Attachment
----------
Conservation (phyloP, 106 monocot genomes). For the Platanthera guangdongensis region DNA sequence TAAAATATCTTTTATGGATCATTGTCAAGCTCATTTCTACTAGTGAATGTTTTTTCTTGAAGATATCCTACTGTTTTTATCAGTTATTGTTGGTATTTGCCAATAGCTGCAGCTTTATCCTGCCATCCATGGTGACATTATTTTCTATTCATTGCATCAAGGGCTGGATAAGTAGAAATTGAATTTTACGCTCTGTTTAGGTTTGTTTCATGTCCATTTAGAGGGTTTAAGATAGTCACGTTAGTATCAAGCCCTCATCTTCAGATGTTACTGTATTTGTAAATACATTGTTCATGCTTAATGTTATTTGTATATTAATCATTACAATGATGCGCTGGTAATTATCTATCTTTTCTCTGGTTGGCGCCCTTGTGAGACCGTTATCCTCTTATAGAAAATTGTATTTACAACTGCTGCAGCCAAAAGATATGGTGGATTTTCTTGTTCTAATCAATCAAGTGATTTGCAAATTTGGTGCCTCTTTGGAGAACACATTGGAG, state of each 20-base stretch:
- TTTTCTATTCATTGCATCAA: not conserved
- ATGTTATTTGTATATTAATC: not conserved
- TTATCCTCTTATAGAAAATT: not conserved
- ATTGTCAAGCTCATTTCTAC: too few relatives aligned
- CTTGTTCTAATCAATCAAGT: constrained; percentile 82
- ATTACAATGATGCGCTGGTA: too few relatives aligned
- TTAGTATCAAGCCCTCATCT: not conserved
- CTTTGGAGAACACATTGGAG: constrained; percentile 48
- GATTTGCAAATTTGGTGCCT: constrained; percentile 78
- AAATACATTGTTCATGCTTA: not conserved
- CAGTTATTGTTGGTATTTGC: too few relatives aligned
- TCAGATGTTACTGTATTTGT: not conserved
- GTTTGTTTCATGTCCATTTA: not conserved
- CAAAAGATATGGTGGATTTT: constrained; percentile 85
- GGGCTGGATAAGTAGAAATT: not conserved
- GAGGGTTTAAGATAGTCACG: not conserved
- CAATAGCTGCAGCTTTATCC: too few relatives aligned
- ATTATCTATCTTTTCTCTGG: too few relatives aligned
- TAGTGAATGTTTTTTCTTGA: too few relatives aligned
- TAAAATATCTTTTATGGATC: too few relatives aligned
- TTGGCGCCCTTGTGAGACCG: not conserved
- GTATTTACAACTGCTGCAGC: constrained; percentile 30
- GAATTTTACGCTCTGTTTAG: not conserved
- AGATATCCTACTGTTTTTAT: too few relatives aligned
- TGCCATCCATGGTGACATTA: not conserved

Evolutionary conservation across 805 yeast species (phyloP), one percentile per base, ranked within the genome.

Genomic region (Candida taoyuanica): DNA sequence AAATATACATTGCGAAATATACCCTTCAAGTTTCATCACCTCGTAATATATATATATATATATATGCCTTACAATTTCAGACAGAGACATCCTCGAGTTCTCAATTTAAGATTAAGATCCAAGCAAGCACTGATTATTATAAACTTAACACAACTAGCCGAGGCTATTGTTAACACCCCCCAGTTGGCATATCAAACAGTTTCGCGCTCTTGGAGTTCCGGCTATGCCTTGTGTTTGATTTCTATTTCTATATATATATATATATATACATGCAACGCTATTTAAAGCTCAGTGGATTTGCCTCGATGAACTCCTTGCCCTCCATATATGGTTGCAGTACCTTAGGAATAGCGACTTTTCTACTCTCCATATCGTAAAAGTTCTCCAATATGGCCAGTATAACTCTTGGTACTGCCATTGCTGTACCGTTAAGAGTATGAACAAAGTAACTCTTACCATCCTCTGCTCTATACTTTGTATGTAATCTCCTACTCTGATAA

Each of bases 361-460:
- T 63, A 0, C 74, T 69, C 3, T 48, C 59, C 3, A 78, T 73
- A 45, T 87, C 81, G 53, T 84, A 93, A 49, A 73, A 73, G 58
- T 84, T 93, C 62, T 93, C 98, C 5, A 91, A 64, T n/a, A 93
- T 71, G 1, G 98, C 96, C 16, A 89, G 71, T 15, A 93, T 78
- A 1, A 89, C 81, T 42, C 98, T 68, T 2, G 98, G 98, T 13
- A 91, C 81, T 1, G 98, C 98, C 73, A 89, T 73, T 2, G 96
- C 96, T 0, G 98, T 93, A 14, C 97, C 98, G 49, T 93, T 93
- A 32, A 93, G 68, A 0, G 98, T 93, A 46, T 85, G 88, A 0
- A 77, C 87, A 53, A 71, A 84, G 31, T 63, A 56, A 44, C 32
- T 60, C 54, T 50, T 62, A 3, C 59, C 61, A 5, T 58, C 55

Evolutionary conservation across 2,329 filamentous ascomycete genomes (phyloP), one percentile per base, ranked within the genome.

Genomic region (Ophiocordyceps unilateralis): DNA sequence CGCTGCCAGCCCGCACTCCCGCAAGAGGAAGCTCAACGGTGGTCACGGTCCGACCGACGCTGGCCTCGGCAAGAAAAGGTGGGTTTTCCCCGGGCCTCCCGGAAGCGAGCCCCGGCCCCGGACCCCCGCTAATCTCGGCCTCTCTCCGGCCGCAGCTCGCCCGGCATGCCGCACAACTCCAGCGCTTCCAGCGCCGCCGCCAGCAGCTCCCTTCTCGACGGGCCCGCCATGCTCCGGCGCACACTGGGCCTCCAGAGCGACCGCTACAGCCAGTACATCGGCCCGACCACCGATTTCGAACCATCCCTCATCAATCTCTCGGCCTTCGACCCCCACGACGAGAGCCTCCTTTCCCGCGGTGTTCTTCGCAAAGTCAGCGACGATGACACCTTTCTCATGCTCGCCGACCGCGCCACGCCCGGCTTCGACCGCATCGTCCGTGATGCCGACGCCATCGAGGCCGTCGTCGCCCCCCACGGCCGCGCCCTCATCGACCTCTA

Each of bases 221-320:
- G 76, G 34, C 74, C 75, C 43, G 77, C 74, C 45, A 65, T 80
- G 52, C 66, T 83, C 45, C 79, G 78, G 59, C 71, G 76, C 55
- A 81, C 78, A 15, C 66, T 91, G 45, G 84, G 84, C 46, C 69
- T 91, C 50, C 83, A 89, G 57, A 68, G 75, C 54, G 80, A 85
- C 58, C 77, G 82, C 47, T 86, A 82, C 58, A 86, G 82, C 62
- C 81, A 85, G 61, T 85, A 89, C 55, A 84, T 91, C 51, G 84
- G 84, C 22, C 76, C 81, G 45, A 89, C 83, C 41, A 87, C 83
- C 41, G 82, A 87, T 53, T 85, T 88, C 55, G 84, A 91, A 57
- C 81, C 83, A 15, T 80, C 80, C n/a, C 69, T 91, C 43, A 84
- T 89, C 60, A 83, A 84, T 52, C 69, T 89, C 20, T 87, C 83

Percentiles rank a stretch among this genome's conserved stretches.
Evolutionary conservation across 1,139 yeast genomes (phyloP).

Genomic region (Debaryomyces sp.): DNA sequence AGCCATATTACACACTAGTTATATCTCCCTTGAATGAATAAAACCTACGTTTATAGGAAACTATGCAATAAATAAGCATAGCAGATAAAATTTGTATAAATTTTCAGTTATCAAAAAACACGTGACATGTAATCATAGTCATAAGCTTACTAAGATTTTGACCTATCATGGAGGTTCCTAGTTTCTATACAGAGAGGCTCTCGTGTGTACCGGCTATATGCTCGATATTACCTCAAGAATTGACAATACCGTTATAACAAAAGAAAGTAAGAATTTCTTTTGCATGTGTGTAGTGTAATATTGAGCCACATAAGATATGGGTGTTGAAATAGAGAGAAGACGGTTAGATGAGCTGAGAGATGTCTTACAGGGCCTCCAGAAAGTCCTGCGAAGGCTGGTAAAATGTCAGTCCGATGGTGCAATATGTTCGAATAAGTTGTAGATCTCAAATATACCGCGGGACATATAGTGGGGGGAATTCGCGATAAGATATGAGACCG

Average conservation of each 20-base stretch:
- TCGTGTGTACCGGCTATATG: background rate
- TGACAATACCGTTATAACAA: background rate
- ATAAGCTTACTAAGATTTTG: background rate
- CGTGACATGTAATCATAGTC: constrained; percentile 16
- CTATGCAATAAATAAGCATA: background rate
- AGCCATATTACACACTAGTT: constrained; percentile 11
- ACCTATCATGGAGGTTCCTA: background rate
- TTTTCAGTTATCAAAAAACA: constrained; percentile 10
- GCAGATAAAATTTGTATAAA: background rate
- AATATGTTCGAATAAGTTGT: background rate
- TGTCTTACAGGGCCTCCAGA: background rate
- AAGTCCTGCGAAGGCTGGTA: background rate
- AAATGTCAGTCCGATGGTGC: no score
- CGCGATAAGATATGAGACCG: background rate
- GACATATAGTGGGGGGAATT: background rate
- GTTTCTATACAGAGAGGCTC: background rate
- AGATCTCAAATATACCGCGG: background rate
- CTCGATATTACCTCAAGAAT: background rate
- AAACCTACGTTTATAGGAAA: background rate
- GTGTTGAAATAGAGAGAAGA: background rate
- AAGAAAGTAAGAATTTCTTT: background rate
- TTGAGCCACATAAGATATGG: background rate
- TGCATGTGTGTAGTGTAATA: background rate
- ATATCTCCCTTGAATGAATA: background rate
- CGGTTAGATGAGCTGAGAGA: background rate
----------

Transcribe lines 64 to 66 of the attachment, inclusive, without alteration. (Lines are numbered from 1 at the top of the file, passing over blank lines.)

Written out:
- TTTTCAGTTATCAAAAAACA: constrained; percentile 10
- GCAGATAAAATTTGTATAAA: background rate
- AATATGTTCGAATAAGTTGT: background rate